Will “cost savings” now constitute proceeds of crime under United States legislation?

Read our article in the Cayman Financial Review Magazine, eversion 

It is a principle now firmly established that the proceeds of criminal offenses are interdicted in two key ways.

First, they may be seized by the state, through some form of criminal and/or civil forfeiture. Second, handling the proceeds will constitute the separate crime of money laundering.

The United States provides for both approaches, albeit that their applicability is restricted to specified lists of offenses, found in 18 USC §1956 and §1961 in the case of money laundering and a rather wider range in respect of both criminal and civil forfeiture.  

Where this relates to to proceeds derived directly from an act that inherently illegal, such as drug or human trafficking, this is straightforward. But with regard to “cost savings”, ie funds which are saved through an illegal aspect of an otherwise legitimate business, it is more complex.

Two key examples are where the business employs undocumented workers or violates environmental protection laws, both crimes included in the above lists.

Historically, in the United States, courts have been almost unanimous in excluding such cost savings; the two exceptions being the linked cases of United States v. Tyson Foods1 and the appeal judgment of the Sixth Circuit in Trollinger v. Tyson Foods2.

However, in 2009, the wording of the money laundering statute was amended to define “proceeds” as:

“any property derived from or obtained or retained, directly or indirectly, through some form of unlawful activity, including the gross receipts of such activity”3.

It is the phrase “obtained or retained” that may bring cost savings within the reach of the statute. Indeed, although the principal aim of the amendment was to address other issues, the question of cost savings was also very much in the Department of Justice’s mind when the amendment was drafted.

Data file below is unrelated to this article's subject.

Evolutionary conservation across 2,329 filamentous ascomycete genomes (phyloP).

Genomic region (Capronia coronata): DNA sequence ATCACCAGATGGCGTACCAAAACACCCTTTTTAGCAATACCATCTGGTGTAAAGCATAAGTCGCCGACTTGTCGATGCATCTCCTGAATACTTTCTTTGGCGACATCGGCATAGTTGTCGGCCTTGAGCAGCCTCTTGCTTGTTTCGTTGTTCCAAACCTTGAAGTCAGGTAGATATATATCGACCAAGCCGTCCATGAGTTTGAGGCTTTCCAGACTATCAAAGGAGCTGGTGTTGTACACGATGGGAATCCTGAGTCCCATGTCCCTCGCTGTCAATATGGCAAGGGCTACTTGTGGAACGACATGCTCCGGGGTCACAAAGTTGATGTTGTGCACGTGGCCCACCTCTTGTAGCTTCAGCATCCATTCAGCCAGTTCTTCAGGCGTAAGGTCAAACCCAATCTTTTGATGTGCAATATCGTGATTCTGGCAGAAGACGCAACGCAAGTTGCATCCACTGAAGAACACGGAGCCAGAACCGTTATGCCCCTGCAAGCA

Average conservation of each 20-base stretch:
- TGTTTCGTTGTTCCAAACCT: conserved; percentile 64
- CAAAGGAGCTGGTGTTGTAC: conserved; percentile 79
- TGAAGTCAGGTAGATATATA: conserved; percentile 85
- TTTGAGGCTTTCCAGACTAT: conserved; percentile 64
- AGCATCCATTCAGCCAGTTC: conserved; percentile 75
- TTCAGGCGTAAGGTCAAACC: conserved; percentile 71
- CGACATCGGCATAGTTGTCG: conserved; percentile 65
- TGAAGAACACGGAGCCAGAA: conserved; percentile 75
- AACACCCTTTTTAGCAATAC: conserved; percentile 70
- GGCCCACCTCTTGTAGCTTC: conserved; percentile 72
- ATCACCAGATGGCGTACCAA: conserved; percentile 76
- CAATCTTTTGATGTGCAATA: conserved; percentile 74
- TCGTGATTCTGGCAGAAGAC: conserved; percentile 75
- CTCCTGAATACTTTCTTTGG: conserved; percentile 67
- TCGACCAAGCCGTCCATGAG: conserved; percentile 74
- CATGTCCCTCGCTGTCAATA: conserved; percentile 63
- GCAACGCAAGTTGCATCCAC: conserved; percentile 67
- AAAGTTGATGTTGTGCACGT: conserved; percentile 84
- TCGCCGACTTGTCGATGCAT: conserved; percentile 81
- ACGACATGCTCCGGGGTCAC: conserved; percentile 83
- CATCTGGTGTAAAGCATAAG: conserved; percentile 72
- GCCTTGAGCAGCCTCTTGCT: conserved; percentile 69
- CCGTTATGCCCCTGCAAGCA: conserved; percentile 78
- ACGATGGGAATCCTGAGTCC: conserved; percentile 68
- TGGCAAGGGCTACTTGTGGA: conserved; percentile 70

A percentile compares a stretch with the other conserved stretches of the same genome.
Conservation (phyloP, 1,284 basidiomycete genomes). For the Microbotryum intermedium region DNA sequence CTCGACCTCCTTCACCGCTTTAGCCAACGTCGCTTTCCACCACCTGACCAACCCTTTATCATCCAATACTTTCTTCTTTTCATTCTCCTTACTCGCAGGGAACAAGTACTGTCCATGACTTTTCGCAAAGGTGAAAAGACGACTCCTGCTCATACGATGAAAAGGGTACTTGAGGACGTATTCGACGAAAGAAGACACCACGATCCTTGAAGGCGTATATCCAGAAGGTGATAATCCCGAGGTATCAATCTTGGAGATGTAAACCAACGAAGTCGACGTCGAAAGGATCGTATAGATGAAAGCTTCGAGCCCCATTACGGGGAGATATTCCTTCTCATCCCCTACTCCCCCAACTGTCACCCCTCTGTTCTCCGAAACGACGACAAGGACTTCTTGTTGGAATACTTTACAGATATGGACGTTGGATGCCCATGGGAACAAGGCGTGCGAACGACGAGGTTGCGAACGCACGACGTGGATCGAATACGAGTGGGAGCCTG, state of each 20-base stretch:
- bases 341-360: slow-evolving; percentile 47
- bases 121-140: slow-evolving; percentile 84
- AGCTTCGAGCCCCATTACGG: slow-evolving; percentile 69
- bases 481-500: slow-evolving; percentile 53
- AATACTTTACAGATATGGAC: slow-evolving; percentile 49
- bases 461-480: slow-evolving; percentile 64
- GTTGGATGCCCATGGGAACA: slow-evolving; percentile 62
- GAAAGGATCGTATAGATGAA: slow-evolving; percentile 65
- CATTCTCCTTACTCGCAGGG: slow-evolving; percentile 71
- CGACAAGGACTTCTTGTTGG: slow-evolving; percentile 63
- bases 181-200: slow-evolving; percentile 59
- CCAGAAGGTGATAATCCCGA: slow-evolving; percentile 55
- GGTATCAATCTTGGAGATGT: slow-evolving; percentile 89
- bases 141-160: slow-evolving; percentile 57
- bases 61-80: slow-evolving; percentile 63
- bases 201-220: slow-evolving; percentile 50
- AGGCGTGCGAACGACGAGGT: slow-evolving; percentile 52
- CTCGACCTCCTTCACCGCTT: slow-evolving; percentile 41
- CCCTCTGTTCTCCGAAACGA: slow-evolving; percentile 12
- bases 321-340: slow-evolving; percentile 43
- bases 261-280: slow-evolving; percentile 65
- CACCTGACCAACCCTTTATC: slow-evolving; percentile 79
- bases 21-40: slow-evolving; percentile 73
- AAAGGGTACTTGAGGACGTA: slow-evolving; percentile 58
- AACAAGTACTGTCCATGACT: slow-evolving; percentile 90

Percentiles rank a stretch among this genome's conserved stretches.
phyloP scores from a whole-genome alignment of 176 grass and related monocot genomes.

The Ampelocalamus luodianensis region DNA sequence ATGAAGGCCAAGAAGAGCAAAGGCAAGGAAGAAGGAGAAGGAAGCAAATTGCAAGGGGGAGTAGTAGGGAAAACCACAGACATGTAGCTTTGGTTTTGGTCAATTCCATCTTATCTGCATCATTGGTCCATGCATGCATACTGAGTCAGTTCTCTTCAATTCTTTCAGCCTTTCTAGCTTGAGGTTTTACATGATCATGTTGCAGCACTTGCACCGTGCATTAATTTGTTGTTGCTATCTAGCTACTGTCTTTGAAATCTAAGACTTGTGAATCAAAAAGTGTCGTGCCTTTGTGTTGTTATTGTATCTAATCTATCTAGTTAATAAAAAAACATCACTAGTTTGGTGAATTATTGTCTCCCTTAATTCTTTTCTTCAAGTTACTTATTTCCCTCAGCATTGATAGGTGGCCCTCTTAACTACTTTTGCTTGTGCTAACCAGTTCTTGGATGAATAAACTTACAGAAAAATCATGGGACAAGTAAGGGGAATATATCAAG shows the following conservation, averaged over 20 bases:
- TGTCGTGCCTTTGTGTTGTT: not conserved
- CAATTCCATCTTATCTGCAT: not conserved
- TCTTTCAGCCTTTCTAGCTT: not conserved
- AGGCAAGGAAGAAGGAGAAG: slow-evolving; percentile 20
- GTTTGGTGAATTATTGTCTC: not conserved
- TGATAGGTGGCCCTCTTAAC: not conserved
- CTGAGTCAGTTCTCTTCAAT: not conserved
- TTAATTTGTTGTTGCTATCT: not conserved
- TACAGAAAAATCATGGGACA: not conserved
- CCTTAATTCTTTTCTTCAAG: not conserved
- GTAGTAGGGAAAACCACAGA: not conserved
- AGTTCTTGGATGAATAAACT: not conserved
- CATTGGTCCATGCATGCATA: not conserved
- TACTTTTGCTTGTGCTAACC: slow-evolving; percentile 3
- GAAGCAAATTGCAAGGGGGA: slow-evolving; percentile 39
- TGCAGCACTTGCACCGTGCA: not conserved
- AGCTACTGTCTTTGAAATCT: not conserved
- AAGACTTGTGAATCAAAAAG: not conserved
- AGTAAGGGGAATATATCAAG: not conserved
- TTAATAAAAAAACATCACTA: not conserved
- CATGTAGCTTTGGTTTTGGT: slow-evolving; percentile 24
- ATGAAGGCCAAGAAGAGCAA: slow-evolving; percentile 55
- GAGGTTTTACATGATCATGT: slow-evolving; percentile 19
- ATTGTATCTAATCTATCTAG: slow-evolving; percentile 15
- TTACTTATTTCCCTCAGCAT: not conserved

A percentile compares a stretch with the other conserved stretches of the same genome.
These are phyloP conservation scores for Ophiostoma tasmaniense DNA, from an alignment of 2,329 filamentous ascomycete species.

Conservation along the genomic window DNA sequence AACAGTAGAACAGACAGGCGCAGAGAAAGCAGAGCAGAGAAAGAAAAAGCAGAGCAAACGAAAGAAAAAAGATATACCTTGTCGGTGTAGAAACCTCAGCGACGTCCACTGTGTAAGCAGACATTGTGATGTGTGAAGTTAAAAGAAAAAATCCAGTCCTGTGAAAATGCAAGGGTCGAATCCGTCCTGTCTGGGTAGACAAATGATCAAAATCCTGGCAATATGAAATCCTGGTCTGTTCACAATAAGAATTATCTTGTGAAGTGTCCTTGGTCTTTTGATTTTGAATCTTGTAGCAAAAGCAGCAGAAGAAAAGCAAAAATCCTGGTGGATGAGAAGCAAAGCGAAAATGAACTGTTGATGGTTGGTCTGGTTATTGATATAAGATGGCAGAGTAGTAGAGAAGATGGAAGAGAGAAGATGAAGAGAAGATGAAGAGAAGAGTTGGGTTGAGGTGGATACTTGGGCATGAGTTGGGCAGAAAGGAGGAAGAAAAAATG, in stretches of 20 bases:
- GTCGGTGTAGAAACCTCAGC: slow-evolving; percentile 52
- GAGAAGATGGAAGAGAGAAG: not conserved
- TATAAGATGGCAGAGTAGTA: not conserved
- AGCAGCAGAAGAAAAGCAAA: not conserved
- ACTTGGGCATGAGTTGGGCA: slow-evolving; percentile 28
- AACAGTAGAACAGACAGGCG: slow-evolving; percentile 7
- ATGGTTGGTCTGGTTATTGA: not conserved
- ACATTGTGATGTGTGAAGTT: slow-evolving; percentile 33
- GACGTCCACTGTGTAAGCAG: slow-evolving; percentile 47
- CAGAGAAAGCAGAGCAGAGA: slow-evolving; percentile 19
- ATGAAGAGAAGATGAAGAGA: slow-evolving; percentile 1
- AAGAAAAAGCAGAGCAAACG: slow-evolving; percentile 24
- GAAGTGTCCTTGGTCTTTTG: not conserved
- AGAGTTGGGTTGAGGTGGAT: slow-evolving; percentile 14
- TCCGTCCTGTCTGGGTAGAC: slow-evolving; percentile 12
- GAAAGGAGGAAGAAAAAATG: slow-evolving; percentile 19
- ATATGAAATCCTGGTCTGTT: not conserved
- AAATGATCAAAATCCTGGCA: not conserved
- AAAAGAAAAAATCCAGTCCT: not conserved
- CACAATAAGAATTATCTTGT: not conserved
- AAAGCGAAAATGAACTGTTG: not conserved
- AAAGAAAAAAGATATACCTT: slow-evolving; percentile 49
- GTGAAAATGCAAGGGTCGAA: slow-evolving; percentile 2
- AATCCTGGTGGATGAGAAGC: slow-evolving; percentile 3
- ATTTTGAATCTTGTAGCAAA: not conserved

Although widespread, both the employment of undocumented workers and violations of environmental protection laws have definite dark sides. The former, most obviously, denies jobs to the local communities, particularly the unskilled labor market. The situation is exacerbated when, as at present, the economic climate is harsh.

Yet this is precisely the time when local, documented workers find jobs hard to find as unemployment remains high. Similarly, businesses which comply fully with the law, employing only those who are legally permitted to work, at the full rates required by law and making the legally required tax and other payments, will find it difficult to compete with those which do not.

But more serious still is the impact on undocumented workers themselves. Because they are not legally permitted to work in the jurisdiction concerned/and therefore face arrest and deportation if they are caught, the labour rights provided in that jurisdiction will in practice simply not apply to them.

They will be paid significantly less than the minimum wage for working considerably longer hours than their documented coworkers. In some cases, what little they do earn is reduced by rent and subsistence charges imposed by their employers, resulting in effective bondage: they have paid significant sums to the agents who arranged the work – and possibly also to traffickers – but they have little hope of ever paying this off.

The already bad situation to which this gives rise is often worsened still by their employers’ failure to comply with health and safety requirements, knowing that the workers are in no position to seek redress. In extreme cases, deaths have resulted.

The impact of violations of environmental protection laws is, if anything, even greater. While the issues surrounding climate change are well documented, the effects of other forms of pollution, although they are more local in nature, can be just as dramatic and certainly more immediate.

Chemical waste that is dumped, untreated, can cause conditions in the local population ranging from cancer to birth defects. Yet other forms may be more indirect but no less real. A massive spread of algae in Taihu Lake in May 2007 resulted in supplies of drinking water to Wuxi, a city with a population of 6 million, being interrupted for 4 days.

A similar outbreak occurred the following year in Chaohu Lake, the source of drinking water for 320,000 people. In both cases, the build-up occurred because the animals and other organisms, living in the water, that eat the algae and thus keep it in check had disappeared – killed by the high levels of chemical pollution.

Just as poor-quality construction materials and methods result in an earthquake bringing greater devastation and loss of life than it would otherwise, so chemical pollution can cause natural disasters of its own.